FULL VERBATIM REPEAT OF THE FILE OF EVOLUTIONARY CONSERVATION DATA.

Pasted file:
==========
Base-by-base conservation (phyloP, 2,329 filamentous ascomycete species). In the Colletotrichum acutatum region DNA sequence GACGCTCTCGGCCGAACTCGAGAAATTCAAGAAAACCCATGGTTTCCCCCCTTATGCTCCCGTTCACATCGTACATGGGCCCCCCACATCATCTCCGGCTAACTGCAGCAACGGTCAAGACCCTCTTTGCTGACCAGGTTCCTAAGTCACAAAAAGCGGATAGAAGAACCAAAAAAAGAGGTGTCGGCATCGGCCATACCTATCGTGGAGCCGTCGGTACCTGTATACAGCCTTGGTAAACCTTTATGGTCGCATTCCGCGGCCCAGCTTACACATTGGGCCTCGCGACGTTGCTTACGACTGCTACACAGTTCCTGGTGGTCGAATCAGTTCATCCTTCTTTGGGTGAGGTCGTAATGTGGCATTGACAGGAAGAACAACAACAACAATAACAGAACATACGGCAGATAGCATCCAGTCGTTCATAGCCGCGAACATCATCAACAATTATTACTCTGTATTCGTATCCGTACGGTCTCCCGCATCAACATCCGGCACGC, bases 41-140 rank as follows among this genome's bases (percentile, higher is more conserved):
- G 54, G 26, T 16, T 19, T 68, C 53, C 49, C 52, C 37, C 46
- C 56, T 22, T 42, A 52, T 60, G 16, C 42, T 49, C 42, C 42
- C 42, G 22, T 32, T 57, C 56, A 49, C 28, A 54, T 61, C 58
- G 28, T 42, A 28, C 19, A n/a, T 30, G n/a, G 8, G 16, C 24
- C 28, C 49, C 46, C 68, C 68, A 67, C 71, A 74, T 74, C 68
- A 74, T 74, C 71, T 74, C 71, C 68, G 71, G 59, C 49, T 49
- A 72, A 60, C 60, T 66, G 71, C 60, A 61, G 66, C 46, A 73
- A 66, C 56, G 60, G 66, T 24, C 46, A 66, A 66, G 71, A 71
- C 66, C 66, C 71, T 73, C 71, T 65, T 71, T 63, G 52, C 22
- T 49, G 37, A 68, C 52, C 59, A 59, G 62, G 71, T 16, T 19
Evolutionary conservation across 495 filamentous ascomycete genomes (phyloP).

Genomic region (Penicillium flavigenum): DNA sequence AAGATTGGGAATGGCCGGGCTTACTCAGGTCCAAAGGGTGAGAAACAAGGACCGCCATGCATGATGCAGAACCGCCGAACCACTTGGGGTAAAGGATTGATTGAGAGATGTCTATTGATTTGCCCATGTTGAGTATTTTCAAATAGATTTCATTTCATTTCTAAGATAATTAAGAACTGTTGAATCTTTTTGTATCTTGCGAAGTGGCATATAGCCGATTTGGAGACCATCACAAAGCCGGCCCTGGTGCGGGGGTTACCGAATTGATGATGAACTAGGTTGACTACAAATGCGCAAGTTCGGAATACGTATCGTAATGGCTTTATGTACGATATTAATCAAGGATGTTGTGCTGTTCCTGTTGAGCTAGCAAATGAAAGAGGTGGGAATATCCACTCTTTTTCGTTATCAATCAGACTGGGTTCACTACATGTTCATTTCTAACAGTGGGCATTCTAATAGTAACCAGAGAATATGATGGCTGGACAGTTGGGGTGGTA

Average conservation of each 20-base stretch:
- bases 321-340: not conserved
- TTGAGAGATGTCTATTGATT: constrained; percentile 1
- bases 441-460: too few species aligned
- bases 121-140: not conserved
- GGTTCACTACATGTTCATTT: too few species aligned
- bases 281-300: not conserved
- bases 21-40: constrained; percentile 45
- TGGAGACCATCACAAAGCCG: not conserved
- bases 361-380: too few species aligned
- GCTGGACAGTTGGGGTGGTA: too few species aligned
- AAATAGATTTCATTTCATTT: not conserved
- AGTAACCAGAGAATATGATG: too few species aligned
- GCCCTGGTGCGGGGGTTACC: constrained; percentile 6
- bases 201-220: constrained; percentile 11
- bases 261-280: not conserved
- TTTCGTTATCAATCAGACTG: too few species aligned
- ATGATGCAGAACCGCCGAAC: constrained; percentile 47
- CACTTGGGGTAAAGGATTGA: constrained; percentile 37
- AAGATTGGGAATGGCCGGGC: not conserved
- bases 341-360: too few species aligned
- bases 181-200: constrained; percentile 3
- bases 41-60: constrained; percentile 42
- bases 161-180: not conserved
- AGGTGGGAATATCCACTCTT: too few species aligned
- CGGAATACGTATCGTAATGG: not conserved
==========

Base-by-base conservation (phyloP, 2,329 filamentous ascomycete species). In the Colletotrichum acutatum region DNA sequence GACGCTCTCGGCCGAACTCGAGAAATTCAAGAAAACCCATGGTTTCCCCCCTTATGCTCCCGTTCACATCGTACATGGGCCCCCCACATCATCTCCGGCTAACTGCAGCAACGGTCAAGACCCTCTTTGCTGACCAGGTTCCTAAGTCACAAAAAGCGGATAGAAGAACCAAAAAAAGAGGTGTCGGCATCGGCCATACCTATCGTGGAGCCGTCGGTACCTGTATACAGCCTTGGTAAACCTTTATGGTCGCATTCCGCGGCCCAGCTTACACATTGGGCCTCGCGACGTTGCTTACGACTGCTACACAGTTCCTGGTGGTCGAATCAGTTCATCCTTCTTTGGGTGAGGTCGTAATGTGGCATTGACAGGAAGAACAACAACAACAATAACAGAACATACGGCAGATAGCATCCAGTCGTTCATAGCCGCGAACATCATCAACAATTATTACTCTGTATTCGTATCCGTACGGTCTCCCGCATCAACATCCGGCACGC, bases 41-140 rank as follows among this genome's bases (percentile, higher is more conserved):
- G 54, G 26, T 16, T 19, T 68, C 53, C 49, C 52, C 37, C 46
- C 56, T 22, T 42, A 52, T 60, G 16, C 42, T 49, C 42, C 42
- C 42, G 22, T 32, T 57, C 56, A 49, C 28, A 54, T 61, C 58
- G 28, T 42, A 28, C 19, A n/a, T 30, G n/a, G 8, G 16, C 24
- C 28, C 49, C 46, C 68, C 68, A 67, C 71, A 74, T 74, C 68
- A 74, T 74, C 71, T 74, C 71, C 68, G 71, G 59, C 49, T 49
- A 72, A 60, C 60, T 66, G 71, C 60, A 61, G 66, C 46, A 73
- A 66, C 56, G 60, G 66, T 24, C 46, A 66, A 66, G 71, A 71
- C 66, C 66, C 71, T 73, C 71, T 65, T 71, T 63, G 52, C 22
- T 49, G 37, A 68, C 52, C 59, A 59, G 62, G 71, T 16, T 19
Evolutionary conservation across 495 filamentous ascomycete genomes (phyloP).

Genomic region (Penicillium flavigenum): DNA sequence AAGATTGGGAATGGCCGGGCTTACTCAGGTCCAAAGGGTGAGAAACAAGGACCGCCATGCATGATGCAGAACCGCCGAACCACTTGGGGTAAAGGATTGATTGAGAGATGTCTATTGATTTGCCCATGTTGAGTATTTTCAAATAGATTTCATTTCATTTCTAAGATAATTAAGAACTGTTGAATCTTTTTGTATCTTGCGAAGTGGCATATAGCCGATTTGGAGACCATCACAAAGCCGGCCCTGGTGCGGGGGTTACCGAATTGATGATGAACTAGGTTGACTACAAATGCGCAAGTTCGGAATACGTATCGTAATGGCTTTATGTACGATATTAATCAAGGATGTTGTGCTGTTCCTGTTGAGCTAGCAAATGAAAGAGGTGGGAATATCCACTCTTTTTCGTTATCAATCAGACTGGGTTCACTACATGTTCATTTCTAACAGTGGGCATTCTAATAGTAACCAGAGAATATGATGGCTGGACAGTTGGGGTGGTA

Average conservation of each 20-base stretch:
- bases 321-340: not conserved
- TTGAGAGATGTCTATTGATT: constrained; percentile 1
- bases 441-460: too few species aligned
- bases 121-140: not conserved
- GGTTCACTACATGTTCATTT: too few species aligned
- bases 281-300: not conserved
- bases 21-40: constrained; percentile 45
- TGGAGACCATCACAAAGCCG: not conserved
- bases 361-380: too few species aligned
- GCTGGACAGTTGGGGTGGTA: too few species aligned
- AAATAGATTTCATTTCATTT: not conserved
- AGTAACCAGAGAATATGATG: too few species aligned
- GCCCTGGTGCGGGGGTTACC: constrained; percentile 6
- bases 201-220: constrained; percentile 11
- bases 261-280: not conserved
- TTTCGTTATCAATCAGACTG: too few species aligned
- ATGATGCAGAACCGCCGAAC: constrained; percentile 47
- CACTTGGGGTAAAGGATTGA: constrained; percentile 37
- AAGATTGGGAATGGCCGGGC: not conserved
- bases 341-360: too few species aligned
- bases 181-200: constrained; percentile 3
- bases 41-60: constrained; percentile 42
- bases 161-180: not conserved
- AGGTGGGAATATCCACTCTT: too few species aligned
- CGGAATACGTATCGTAATGG: not conserved